The National Football League should quickly rethink its plans to forbid local television journalists from being on the sidelines during games for the 2006 season.
The league’s 32 teams voted unanimously March 31 to adopt a ban for local television stations not affiliated with the network carrying the local game. The stations would be required to rely solely on a network or NFL feed for any game coverage. Actual rules haven’t been written yet, but NFL officials have said TV journalists still would be allowed to record footage before games and from locker rooms afterward.
Working journalist groups are protesting the decision, including the National Press Photographers Association and the Society of Professional Journalists.
“This smells like an attempt by the NFL to censor coverage,” said SPJ national president David Carlson. “It will deprive viewers in NFL cities of the kind of localized information they want about their teams and players, the kind of coverage only local stations provide.”
The NFL has given vague explanations about protecting broadcast rights and reducing congestion. But the move fits a pattern of growing arrogance among professional sports associations toward independent coverage of their activities. Earlier this year, the Ladies Professional Golf Association sought to dictate all uses of photos taken by journalists at its tournaments. The LPGA backed away after media protests, with some groups suggesting the female golfers would be more upset to discover no one covering them anymore.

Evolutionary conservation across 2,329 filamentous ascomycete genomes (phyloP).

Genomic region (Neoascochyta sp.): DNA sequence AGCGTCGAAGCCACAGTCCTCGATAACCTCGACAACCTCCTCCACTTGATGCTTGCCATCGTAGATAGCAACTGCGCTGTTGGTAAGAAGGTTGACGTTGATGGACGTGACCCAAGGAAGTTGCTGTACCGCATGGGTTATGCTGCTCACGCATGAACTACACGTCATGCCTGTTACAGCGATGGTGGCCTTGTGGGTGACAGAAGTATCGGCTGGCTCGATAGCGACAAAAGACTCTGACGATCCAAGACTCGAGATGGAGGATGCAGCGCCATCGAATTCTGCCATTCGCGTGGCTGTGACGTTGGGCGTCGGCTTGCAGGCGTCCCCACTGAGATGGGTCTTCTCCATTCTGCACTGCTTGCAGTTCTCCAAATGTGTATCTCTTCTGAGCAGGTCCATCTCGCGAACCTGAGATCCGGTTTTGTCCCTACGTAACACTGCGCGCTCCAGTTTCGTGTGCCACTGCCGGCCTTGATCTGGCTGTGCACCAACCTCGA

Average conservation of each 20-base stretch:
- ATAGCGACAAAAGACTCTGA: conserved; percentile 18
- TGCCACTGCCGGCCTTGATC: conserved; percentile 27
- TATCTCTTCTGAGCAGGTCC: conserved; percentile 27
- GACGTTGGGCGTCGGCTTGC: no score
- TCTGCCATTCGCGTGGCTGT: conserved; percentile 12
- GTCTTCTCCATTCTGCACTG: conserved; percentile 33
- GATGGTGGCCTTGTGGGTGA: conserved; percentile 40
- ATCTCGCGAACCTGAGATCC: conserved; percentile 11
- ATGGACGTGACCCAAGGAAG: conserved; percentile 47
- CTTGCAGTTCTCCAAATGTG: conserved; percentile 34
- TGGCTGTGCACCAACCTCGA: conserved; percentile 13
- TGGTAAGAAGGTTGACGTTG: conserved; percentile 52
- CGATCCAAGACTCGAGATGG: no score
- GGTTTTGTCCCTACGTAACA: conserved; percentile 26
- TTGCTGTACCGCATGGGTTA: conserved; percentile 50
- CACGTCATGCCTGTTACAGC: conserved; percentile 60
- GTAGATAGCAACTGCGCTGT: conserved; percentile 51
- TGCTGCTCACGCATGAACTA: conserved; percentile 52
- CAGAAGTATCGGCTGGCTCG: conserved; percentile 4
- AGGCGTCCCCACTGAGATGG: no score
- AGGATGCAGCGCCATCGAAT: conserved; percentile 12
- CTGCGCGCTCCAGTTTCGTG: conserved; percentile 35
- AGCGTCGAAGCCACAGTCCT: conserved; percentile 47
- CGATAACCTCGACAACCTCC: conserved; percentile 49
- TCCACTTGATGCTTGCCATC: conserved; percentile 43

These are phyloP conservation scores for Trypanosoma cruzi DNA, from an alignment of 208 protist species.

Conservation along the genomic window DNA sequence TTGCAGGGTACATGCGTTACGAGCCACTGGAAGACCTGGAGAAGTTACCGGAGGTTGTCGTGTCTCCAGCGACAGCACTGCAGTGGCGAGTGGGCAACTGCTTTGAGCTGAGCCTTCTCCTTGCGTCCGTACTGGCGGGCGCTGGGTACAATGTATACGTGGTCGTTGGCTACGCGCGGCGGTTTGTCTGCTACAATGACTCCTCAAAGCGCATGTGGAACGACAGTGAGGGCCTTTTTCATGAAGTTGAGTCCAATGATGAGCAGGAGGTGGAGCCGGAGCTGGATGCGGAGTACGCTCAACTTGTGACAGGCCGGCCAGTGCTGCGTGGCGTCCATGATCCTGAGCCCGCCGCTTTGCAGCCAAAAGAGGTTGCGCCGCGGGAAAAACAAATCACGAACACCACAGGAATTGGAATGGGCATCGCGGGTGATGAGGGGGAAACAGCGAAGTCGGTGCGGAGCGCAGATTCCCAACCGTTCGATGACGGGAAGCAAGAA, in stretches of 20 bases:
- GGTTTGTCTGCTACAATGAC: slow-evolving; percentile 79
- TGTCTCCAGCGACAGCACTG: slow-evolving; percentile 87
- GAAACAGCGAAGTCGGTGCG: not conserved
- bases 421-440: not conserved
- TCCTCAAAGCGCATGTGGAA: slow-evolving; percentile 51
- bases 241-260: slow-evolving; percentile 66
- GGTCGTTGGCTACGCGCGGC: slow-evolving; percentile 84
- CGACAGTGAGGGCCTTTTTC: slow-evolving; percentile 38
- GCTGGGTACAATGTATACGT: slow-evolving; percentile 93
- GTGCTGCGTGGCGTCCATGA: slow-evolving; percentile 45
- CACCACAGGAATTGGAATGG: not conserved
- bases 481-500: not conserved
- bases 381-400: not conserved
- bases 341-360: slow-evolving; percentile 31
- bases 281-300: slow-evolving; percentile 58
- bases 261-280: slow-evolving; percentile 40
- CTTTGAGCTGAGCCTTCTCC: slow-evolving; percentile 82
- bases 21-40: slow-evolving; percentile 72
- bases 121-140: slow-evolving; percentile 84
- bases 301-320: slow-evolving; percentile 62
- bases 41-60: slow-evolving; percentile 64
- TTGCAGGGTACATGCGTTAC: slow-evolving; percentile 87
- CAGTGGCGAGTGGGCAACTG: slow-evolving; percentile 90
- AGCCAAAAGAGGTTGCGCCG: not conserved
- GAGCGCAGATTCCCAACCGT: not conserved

Sporting events are run by private businesses, but they also are big news in our TV-driven entertainment culture. That means the public is entitled to an unvarnished, independent look at what is happening, instead of being spoon-fed only the most positive moments. In addition, most professional sports stadiums are subsidized by taxpayers. They must remain accessible to America’s watchdogs — the media — so taxpayers can be sure their facilities are being used as intended.
Every local television station should have the ability to show us its version of the highlights — or the lowlights — of 2006.